Regarding Category 1, I’m hearing things like “We went out for drinks, I invited him home and he raped me, and then on a later occasion, we went out for drinks again and I invited him home and he raped me again.” Or “I went home with him, he raped me, I spent the night, and we had consensual sex the next morning.”

If women are going on second dates with rapists and having consensual sex with rapists, I’m not sure I even know what rape is anymore. In any case, rape allegations should be addressed in a court of law. Due process, appropriate remedies, etc.

(As an aside, I hope it’s not out of line in a blame-the-victim way to say that if I had a daughter, I’d advise her not to go to someone’s home, apartment, hotel room, frat house bedroom — i.e., any place where there will be no independent witnesses — unless you’re confident that you can handle anything that might happen there. Actually, as I read that over, it seems like good advice for sons as well.)

Category 2

Is there any way to know ahead of time if a sexual advance is wanted or unwanted? Even with your wife or girlfriend, you don’t always know, right? You could ask — e.g., “Can I kiss you?” — but even that’s a sexual advance, isn’t it?

If having made an unwanted advance or lewd remark at any time within the last 40 years is a crime, we’ll all hang side by side. And not just the men. It’s gonna be a swingin’ party!

You might say that I don’t really understand the female point of view on this topic. But the targets are not all female . . .

When I heard a man report that Kevin Spacey “forcefully put his hand on my genitals,” I thought “So apply a forceful rejoinder to his genitals. That should clear the air.”

Al Franken grabbed my ass at the state fair 10 years ago.

I’m not a fan of Al Franken as a comedian or as a senator, but why are incidents like this worthy of national attention?

We’ve all had hands on our genitals, hands on other people’s genitals, with varying degrees of enthusiasm and gratification. We all have conflicts, impulses, disappointments . . . things happen that we don’t like.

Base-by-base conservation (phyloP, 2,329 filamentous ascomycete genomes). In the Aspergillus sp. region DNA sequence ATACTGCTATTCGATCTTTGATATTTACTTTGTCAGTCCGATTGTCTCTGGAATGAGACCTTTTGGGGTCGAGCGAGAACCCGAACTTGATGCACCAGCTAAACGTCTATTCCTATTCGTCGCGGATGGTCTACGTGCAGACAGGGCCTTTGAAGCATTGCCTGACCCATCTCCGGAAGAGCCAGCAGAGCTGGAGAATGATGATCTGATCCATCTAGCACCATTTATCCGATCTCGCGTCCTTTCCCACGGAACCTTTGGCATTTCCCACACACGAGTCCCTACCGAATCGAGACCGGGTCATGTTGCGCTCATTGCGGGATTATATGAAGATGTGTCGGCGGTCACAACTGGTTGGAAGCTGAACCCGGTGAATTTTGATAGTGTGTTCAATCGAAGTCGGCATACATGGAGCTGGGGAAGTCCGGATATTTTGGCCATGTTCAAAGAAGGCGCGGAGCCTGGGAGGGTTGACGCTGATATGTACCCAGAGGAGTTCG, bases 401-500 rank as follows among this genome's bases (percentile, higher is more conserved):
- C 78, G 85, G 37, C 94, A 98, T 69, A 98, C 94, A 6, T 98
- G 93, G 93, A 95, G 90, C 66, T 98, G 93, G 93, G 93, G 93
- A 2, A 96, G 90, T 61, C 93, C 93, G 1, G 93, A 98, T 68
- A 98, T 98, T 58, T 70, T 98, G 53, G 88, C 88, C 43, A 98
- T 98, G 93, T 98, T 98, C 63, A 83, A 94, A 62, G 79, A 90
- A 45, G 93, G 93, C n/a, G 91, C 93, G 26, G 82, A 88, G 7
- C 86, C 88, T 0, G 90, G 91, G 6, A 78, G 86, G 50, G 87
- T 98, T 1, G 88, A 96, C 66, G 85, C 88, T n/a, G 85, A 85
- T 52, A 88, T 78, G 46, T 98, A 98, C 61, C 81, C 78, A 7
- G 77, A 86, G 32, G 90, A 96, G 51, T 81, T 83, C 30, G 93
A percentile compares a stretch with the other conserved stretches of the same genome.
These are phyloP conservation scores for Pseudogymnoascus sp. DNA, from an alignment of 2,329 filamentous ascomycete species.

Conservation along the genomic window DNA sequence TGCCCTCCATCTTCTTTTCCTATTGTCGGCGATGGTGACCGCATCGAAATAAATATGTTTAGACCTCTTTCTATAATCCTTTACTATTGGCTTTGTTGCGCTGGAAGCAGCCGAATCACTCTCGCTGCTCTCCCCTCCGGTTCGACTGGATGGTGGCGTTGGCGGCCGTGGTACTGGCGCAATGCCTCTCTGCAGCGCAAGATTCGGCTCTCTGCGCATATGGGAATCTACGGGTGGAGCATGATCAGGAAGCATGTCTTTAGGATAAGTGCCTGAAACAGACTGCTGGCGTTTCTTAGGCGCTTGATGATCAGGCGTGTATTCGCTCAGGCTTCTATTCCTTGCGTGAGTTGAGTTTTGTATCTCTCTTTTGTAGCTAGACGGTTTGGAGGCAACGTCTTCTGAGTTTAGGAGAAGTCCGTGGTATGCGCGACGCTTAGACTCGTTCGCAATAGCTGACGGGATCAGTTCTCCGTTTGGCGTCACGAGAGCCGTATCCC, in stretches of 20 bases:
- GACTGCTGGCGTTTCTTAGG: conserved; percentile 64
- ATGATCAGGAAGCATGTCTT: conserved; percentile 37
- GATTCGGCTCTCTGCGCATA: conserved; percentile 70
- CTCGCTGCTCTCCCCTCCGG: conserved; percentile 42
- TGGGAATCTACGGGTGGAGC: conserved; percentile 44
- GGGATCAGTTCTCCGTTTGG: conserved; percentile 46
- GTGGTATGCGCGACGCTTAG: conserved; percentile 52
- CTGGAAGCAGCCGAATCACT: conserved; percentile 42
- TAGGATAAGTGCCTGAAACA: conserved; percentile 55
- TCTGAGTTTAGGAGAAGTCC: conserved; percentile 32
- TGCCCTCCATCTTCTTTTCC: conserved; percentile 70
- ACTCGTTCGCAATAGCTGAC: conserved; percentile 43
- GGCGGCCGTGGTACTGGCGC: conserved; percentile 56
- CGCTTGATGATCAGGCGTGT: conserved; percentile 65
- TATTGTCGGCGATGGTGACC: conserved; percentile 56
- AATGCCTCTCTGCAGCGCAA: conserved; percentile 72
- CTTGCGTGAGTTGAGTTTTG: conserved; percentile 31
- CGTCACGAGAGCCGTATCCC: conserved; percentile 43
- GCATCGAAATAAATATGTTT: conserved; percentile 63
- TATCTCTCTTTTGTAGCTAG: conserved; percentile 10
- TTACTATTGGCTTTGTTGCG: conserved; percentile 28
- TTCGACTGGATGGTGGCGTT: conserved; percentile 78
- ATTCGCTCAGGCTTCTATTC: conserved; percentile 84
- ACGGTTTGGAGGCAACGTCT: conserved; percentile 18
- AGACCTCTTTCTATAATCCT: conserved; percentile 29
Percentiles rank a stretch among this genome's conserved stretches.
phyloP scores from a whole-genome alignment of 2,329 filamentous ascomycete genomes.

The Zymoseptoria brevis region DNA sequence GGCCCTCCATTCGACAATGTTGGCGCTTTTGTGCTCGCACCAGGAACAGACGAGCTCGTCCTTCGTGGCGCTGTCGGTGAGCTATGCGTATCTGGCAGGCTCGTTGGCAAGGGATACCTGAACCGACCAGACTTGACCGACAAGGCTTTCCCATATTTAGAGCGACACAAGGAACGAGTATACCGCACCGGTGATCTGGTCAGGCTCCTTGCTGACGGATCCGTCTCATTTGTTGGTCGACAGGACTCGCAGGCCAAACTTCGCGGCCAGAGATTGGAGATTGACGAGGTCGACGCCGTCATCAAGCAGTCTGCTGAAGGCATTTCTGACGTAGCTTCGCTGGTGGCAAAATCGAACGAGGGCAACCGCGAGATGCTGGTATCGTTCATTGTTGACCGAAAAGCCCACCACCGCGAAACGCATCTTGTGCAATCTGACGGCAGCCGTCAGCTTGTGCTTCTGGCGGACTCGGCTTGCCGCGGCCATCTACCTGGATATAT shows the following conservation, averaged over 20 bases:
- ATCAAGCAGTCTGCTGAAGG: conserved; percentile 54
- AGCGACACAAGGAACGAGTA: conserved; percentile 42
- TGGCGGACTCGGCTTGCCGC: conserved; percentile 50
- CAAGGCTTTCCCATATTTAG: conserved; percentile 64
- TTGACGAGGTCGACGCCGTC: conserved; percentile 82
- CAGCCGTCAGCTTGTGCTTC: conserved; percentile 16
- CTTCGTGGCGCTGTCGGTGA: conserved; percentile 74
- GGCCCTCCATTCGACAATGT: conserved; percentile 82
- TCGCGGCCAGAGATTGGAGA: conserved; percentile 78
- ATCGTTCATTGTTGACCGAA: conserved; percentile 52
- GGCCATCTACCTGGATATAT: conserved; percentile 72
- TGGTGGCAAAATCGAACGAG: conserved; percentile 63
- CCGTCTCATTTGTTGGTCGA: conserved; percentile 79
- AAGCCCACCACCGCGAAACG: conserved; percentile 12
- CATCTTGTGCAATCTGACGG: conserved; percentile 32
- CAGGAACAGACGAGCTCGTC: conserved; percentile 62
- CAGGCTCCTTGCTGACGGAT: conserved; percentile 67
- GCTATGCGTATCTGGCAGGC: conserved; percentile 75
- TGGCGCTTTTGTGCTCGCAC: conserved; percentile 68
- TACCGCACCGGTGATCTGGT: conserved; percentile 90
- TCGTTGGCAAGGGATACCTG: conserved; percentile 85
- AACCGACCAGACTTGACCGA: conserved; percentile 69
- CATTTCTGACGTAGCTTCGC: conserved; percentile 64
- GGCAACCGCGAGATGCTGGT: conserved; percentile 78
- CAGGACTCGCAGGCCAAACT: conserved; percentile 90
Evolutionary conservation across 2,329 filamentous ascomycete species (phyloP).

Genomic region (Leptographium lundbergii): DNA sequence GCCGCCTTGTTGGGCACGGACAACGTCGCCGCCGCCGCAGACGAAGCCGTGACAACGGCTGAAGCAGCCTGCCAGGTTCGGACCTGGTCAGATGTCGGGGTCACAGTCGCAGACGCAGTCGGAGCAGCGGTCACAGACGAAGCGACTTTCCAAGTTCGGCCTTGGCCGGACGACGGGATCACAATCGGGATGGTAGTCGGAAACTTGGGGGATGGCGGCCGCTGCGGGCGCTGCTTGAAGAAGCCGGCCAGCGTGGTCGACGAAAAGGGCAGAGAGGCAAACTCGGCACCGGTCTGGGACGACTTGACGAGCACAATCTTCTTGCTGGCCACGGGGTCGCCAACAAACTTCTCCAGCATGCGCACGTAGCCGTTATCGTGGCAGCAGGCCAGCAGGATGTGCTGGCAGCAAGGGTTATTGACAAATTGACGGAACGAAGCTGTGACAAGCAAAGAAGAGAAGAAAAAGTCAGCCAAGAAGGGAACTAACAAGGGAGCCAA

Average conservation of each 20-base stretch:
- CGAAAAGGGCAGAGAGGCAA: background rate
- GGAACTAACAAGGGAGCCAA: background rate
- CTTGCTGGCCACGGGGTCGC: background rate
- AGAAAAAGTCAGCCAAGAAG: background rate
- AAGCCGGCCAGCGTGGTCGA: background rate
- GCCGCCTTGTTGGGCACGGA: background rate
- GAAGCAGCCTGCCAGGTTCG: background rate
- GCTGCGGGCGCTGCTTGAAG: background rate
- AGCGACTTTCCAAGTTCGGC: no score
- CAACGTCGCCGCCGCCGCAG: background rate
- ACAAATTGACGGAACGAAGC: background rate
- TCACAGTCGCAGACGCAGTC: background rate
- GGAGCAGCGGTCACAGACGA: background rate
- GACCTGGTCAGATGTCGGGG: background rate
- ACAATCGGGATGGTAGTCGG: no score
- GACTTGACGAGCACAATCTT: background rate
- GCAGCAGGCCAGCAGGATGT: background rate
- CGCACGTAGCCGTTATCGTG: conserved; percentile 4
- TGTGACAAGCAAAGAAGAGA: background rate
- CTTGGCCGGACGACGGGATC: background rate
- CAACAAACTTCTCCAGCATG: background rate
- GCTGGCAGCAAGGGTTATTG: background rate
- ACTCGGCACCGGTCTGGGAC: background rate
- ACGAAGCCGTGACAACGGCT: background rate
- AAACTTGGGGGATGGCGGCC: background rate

We act on impulses sometimes in ways that are clumsy, crude, inelegant, insensitive . . .

Again, let’s adjudicate the Category 1 cases in the courthouse, but with no sexual advances, there’s no sex. An advance is made, accepted or declined. Let’s move on.


Tech Gender Bias: Men Not as Concerned

24 Oct 2017 /

According to LinkedIn:

Despite a string of revelations that women in tech face considerable headwinds — from persistent gender-based pay gaps (per Bloomberg), to limited VC funding for female-led startups (per Fortune), to sexual harassment (per The New York Times) — just 29% of men say that discrimination is a major problem in the industry, according to data from Pew. In fact, some 32% of men claim that it’s not a problem at all.

Everything I read about gender discrimination in tech starts out by assuming it’s a real problem and that all reasonable people agree that it’s a real problem.

Even the supposedly objective LinkedIn blurb above tells us that 29% of men “say” that discrimination is a major problem, while 32% of men “claim” that it’s not a problem at all, “despite a string of revelations blah blah blah . . .”

I’ve worked in tech for 30 years . . . I say it’s not a problem but I’m open to an evidence-based argument that I’m wrong. (NB: “If you can’t see it, then you’re part of the problem” is not an evidence-based argument.)

 

Some possible evidence for gender discrimination:

Gender

Just look at the numbers. It’s a male-dominated industry.

Agreed, but that’s not prima facie evidence of discrimination.

I worked with a nursing organization for five years. Nursing, you may have noticed, is a female-dominated profession. During that time, I never heard one person mention gender bias in nursing. Never. In five years.

Most schoolteachers are women, most therapists are women, most social workers, most MFC counselors . . . I could go on with this but I think we both get the point: Have you ever heard anything about gender bias in any female-dominated profession? I haven’t.

Gender imbalance is not evidence of discrimination. Men and women are different and they choose to do different things. More women choose to be nurses and social workers and more men choose to be programmers.

Limited VC funding for female-led startups

VCs would love to fund more female-led startups, but again, men and women choose to do different things and more men choose to do startups.

Note that there doesn’t seem to be a shortage of women starting small businesses, but more men choose to pitch VC-funded startups.

Gender-based pay gaps

Gender-based pay gaps are not specific to the tech industry.

Sexual harassment

Sexual harassment is not specific to the tech industry.

Online harassment

If you think online harassment is limited to women, you haven’t spent much time online. Standards of discourse are nonexistent. Civility is almost non-existent.